The new 2012 Beetle represents another step back to the future for an iconic brand that is simply too good to let slip away.
The world held its collective baited breath when Volkswagen launched the New Beetle back in the late 1990s, before surging forward to scoop up as many of the reconstituted Bugs as the German automaker could produce.
Not many years later, the New Beetle had become not so new and its popularity waned.
Although the convertible version maintained a respectable degree of popularity, the hatchback model seemed to drift unchecked year after model year.
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Following a one-year absence, the Beetle is back this fall with sharper styling, a roomier and up-to-date interior and more available power. Yes, and the name has been shortened to just plain Beetle, if you please.
That the car is returning at all is a gutsy move. After all, nobody begrudged Chrysler for cashiering the PT Cruiser econo-hot rod following its lengthy run and well after its “best-before” date had come and gone. But VW management obviously thought the Beetle brand was worth continuing.
What has emerged is a well-balanced and sportier shape that also projects the necessary degree of charm that pays homage to that original look.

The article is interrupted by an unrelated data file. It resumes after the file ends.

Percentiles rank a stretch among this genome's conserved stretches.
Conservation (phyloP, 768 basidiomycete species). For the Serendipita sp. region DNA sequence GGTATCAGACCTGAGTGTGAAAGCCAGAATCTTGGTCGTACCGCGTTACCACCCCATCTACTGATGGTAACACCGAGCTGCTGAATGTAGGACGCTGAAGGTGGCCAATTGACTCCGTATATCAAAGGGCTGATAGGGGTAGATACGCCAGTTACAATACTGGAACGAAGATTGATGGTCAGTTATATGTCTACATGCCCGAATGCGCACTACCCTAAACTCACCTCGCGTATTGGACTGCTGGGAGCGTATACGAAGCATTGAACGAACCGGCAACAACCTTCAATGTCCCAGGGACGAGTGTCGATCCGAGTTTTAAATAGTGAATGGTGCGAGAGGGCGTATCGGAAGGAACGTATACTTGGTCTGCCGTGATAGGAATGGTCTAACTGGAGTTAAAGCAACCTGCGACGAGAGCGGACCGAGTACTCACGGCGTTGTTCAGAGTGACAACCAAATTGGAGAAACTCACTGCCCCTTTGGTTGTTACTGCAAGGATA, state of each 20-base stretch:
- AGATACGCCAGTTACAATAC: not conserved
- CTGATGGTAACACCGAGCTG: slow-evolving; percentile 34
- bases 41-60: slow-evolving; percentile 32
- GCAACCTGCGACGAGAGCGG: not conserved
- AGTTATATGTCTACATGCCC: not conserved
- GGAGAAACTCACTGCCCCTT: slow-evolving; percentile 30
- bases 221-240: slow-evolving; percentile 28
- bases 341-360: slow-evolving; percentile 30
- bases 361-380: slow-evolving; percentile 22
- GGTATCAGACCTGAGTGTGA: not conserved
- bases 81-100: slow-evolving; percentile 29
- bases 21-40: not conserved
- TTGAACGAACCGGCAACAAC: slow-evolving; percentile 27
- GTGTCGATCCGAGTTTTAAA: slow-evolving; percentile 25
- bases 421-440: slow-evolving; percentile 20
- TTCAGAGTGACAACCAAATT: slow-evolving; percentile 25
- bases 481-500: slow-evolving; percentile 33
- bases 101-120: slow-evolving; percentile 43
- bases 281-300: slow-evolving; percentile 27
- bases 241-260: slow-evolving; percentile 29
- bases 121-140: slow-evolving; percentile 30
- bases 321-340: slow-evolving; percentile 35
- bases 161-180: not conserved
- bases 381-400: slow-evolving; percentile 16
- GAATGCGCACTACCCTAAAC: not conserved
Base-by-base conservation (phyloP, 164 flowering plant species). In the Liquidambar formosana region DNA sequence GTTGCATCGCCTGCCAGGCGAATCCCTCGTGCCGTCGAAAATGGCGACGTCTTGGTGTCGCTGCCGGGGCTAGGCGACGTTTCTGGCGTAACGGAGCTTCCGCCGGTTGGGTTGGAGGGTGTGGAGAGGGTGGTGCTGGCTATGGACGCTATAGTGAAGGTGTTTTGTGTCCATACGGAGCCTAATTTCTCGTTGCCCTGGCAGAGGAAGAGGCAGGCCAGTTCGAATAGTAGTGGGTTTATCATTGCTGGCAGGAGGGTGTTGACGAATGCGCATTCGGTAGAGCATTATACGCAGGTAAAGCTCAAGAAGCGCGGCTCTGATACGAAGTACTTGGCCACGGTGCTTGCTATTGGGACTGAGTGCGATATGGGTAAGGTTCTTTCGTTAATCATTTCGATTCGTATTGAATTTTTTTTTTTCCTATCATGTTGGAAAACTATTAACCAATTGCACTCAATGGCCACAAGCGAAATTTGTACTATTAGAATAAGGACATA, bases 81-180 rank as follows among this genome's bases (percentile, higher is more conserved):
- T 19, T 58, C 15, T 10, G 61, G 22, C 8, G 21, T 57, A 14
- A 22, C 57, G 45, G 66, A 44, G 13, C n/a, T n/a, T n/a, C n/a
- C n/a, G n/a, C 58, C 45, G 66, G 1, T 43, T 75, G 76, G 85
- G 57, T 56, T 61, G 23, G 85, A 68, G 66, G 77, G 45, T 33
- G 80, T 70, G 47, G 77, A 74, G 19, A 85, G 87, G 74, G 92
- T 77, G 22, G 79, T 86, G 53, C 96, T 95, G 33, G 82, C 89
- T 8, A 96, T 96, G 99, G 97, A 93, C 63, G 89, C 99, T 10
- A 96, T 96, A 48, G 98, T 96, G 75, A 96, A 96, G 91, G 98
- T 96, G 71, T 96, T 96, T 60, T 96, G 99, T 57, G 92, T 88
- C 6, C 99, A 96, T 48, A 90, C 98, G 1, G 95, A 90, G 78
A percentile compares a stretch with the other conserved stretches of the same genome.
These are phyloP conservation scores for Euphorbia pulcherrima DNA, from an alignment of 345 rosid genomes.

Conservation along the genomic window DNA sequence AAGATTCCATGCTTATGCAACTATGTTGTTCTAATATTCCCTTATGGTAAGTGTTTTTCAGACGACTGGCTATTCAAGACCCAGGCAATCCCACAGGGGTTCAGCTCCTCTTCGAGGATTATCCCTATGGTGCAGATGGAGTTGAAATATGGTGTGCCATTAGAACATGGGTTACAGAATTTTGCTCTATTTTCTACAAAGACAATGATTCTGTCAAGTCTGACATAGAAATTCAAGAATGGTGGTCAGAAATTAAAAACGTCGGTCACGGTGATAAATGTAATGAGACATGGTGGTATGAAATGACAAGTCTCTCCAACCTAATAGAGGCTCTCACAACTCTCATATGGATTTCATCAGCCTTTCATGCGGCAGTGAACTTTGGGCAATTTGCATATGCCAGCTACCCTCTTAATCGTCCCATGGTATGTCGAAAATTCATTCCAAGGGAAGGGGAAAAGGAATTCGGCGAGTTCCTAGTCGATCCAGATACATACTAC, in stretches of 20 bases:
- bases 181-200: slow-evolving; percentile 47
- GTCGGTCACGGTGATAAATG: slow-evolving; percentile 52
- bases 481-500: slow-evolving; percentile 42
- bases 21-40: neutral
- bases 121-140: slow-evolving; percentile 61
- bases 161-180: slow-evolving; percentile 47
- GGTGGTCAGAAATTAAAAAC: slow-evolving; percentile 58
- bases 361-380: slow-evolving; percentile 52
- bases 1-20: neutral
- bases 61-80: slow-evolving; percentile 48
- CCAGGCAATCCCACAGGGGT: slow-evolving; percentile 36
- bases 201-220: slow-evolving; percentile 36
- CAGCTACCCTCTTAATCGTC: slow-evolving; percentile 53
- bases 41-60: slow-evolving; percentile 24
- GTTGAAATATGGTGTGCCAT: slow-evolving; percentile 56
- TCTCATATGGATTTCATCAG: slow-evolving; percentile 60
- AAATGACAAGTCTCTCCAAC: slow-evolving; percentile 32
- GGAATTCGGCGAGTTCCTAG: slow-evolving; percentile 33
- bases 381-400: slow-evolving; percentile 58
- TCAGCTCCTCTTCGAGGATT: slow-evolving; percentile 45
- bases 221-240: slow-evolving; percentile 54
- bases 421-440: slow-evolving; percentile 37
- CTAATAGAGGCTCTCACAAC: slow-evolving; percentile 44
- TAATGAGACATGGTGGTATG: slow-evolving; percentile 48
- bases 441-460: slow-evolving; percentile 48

Getting the Beetle up to speed is handled by three distinct powerplants.
Base models come with a 170-horsepower 2.5-litre five-cylinder engine
that pretty much carries over from the New Beetle. Optional is VW’s
popular 140-horsepower 2.0-litre turbo-diesel (TDI) that offers a very
real alternative to most gas-electric hybrids when overall fuel economy
and initial purchase cost are factored in.
The top-rung and most performance-focused Beetle features a
200-horsepower 2.0-litre turbocharged four-cylinder that also returns
slightly better fuel economy than the base five-cylinder.
The 2012 Beetle features more people-friendly dimensions.
The distance between the front and rear wheels has been increased to
create some much-needed rear-seat legroom as well as a more generous
stowage area with either the 50:50 split rear seat occupied or folded
On the inside, the term “adult contemporary” comes to mind.
A sense of purpose and sportiness prevails with easy-to-read dials and massive air vents at either end of the dashboard.
Gone is the New Beetle’s oval, almost cartoonish appearance, replaced by
a longer hood and flatter roofline that ends in a rounded hatchway
flanked by a set of prominent taillights.
Overall it’s a look that Dr. Ferdinand Porsche, who sculpted the
original Beetle nearly three-quarters of a century ago, would likely